• the more options you provide to the user, the higher is the error rate. If you have a large number of form controls to deliver use UI components such as TABs or accordions. Avoid overwhelming the users with a packed UI plenty of form controls
  • the “progressive disclosure” technique could help in providing the right quantity of data at the right moment in time
  • the web form usability drastically increases when the fields are pre-filled with default data and/or intelligent data (eg if there’s a multiple choice like State, City and ZIP code, as soon I select the State just apply the query at all the other connected fields)
  • the web form usability drastically increases when labels are self-explanatory
  • the web form usability drastically increases when placeholders are provided

I am a big fan of this website’s content, especially about the search experience, https://baymard.com/ecommerce-search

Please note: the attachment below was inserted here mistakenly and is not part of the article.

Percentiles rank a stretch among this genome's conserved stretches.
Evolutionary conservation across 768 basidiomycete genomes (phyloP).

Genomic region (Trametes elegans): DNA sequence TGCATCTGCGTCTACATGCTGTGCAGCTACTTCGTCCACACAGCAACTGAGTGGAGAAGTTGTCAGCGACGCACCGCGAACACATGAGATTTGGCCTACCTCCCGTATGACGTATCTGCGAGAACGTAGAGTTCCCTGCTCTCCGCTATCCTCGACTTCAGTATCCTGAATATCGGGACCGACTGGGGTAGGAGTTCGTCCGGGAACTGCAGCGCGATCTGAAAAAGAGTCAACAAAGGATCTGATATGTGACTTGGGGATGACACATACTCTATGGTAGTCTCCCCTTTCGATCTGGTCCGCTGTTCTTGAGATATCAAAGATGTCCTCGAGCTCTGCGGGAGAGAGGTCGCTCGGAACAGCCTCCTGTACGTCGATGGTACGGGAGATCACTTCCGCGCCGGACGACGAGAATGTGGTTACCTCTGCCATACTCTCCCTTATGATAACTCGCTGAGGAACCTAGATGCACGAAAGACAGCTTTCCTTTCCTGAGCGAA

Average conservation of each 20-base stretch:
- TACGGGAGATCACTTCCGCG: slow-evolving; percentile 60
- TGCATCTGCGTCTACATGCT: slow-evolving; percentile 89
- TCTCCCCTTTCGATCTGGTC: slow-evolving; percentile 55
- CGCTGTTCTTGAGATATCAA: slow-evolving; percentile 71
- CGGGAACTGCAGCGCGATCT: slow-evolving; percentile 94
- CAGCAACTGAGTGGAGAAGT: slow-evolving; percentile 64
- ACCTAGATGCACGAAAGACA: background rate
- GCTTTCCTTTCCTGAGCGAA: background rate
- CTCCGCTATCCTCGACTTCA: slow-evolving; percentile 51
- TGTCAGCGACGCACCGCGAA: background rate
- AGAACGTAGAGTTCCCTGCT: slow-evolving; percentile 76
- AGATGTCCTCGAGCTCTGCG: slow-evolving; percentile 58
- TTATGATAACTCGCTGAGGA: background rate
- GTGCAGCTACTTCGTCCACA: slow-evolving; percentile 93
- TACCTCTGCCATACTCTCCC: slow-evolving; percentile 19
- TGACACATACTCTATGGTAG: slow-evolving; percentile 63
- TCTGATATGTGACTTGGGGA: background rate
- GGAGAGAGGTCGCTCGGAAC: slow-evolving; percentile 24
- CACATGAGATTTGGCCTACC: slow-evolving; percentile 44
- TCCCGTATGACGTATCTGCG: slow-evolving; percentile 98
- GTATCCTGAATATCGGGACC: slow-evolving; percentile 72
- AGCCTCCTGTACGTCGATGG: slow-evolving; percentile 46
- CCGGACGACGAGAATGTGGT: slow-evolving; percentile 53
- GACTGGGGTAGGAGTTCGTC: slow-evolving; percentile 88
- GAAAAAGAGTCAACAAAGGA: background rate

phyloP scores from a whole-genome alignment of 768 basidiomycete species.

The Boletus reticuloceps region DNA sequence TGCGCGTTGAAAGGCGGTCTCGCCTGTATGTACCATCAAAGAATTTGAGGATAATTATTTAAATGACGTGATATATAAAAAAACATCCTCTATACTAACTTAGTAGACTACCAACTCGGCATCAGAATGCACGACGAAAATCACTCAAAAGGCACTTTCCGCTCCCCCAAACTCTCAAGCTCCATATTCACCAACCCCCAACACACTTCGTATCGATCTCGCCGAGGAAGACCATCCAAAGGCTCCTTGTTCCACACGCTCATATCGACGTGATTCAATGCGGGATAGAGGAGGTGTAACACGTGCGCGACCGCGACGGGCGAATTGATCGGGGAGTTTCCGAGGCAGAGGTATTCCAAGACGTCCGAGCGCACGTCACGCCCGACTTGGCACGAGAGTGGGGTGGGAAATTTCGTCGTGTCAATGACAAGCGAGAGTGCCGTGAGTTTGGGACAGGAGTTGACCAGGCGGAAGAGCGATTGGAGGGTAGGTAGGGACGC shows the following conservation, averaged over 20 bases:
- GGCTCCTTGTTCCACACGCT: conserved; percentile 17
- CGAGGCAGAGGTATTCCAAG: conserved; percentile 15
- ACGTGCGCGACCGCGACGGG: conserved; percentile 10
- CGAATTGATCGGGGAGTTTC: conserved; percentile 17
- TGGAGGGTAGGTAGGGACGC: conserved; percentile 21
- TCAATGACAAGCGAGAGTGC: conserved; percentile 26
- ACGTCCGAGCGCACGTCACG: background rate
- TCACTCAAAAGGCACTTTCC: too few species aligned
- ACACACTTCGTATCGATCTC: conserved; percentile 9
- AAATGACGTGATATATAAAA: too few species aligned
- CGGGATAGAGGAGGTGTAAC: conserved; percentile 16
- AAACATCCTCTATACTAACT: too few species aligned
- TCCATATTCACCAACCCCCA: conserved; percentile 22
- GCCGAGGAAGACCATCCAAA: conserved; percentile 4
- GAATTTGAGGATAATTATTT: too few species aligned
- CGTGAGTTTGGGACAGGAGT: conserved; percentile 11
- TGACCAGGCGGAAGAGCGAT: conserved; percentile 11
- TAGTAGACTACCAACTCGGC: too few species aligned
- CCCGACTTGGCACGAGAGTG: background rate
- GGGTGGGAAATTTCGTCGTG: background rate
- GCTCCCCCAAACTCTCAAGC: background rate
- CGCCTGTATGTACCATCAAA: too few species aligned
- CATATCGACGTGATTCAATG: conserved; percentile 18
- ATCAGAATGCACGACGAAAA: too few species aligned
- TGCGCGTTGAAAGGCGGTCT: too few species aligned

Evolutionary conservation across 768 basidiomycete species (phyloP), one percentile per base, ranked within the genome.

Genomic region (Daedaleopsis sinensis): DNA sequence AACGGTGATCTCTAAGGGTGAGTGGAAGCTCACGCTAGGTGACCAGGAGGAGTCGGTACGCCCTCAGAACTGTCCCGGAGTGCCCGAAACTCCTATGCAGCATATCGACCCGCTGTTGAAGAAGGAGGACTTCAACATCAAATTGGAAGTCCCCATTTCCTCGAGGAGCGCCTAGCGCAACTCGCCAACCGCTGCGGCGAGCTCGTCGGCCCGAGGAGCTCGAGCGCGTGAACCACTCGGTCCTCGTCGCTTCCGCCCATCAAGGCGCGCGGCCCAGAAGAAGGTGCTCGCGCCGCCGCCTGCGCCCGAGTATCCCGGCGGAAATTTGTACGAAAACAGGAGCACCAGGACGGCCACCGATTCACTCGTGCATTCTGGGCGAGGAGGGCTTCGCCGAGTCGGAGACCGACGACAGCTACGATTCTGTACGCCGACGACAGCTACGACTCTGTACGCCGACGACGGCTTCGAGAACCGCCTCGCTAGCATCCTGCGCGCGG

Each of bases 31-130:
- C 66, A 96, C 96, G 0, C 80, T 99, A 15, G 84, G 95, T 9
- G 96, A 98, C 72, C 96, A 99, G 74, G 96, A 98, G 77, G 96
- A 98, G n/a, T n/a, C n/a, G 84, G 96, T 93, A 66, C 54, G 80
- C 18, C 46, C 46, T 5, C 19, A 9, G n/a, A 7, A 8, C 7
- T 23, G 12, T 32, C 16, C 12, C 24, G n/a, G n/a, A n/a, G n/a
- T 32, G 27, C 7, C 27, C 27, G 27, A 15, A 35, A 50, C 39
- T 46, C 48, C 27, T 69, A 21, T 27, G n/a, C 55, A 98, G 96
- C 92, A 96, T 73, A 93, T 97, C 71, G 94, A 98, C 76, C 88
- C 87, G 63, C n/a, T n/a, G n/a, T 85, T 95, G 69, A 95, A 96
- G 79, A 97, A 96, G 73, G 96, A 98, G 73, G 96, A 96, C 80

I’m looking forward to seeing your progress :wink:


#6

@dopamino had some great suggestions.

Another key concept to keep in mind:

Search is for finding and delivering results.
Filtering is for reducing already delivered results down to specific elements.

That concept may help because it affects what you initially deliver (a blank slate vs. a dump of everything you have).

I hope you’ll post your prototypes / additional screenshots. I’m looking forward to your iterations :slight_smile:


#7

Thanks @dopamino and @anne_dougherty.

Thanks, all of that does make sense… The moment I simplify things for myself…It will be simpler for the user as well… :grinning:

"Search is for finding and delivering results.